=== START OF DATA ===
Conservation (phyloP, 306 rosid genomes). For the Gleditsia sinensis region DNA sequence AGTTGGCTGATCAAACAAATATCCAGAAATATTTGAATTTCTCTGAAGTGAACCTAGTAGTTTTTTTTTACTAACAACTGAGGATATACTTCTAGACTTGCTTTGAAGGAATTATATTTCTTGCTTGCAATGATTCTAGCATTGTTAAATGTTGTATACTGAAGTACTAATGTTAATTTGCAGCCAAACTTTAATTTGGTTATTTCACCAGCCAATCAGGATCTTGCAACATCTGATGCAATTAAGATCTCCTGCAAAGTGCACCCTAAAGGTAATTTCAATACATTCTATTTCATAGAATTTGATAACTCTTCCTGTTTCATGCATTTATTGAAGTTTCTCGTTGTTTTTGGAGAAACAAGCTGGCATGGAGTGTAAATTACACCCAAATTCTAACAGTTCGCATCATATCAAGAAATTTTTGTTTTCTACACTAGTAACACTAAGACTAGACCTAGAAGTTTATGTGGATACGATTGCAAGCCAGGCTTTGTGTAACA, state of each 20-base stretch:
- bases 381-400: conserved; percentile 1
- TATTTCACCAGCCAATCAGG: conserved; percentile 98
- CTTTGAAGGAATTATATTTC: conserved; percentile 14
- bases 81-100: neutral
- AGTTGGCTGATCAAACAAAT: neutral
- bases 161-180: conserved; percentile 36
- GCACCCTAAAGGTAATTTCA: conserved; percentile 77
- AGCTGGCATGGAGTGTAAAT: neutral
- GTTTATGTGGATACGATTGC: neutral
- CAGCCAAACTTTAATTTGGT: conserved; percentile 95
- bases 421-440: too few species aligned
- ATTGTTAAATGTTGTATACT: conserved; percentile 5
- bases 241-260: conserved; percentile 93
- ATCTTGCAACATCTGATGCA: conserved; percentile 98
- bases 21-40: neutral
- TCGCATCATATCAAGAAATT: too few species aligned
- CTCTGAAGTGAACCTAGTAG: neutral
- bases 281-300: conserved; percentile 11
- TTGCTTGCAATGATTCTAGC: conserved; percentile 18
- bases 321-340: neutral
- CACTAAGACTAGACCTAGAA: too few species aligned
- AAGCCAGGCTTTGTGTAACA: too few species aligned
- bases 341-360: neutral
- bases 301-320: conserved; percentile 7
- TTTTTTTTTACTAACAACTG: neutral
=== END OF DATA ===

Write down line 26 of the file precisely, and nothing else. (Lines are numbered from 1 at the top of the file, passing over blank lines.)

- TTTTTTTTTACTAACAACTG: neutral